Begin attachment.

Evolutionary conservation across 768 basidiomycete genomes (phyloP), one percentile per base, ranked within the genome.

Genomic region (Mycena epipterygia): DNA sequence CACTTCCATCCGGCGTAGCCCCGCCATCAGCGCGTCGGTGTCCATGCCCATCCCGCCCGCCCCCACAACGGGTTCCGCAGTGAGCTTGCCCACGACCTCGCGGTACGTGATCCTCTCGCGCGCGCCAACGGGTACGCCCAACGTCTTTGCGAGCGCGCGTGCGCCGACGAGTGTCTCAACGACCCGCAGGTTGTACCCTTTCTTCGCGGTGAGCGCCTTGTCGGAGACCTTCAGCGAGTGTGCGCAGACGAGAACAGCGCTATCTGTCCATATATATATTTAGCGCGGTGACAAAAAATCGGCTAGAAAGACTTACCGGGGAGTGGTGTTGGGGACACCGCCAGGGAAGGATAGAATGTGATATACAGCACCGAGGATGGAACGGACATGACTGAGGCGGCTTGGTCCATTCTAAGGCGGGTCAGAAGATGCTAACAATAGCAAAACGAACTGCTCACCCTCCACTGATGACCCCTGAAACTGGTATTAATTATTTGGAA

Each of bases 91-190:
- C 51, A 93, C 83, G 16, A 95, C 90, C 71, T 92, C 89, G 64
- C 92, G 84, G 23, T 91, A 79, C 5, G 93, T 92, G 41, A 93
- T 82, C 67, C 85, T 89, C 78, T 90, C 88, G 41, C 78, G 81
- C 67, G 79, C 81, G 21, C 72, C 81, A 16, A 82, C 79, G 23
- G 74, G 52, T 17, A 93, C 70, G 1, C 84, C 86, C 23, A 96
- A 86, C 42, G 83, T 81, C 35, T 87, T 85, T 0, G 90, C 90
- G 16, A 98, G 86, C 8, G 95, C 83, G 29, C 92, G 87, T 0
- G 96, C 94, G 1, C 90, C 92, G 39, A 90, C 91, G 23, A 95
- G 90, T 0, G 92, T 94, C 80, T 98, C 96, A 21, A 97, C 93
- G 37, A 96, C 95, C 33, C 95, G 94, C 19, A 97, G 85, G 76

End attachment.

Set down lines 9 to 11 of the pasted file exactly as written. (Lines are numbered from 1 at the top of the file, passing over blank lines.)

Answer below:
- A 86, C 42, G 83, T 81, C 35, T 87, T 85, T 0, G 90, C 90
- G 16, A 98, G 86, C 8, G 95, C 83, G 29, C 92, G 87, T 0
- G 96, C 94, G 1, C 90, C 92, G 39, A 90, C 91, G 23, A 95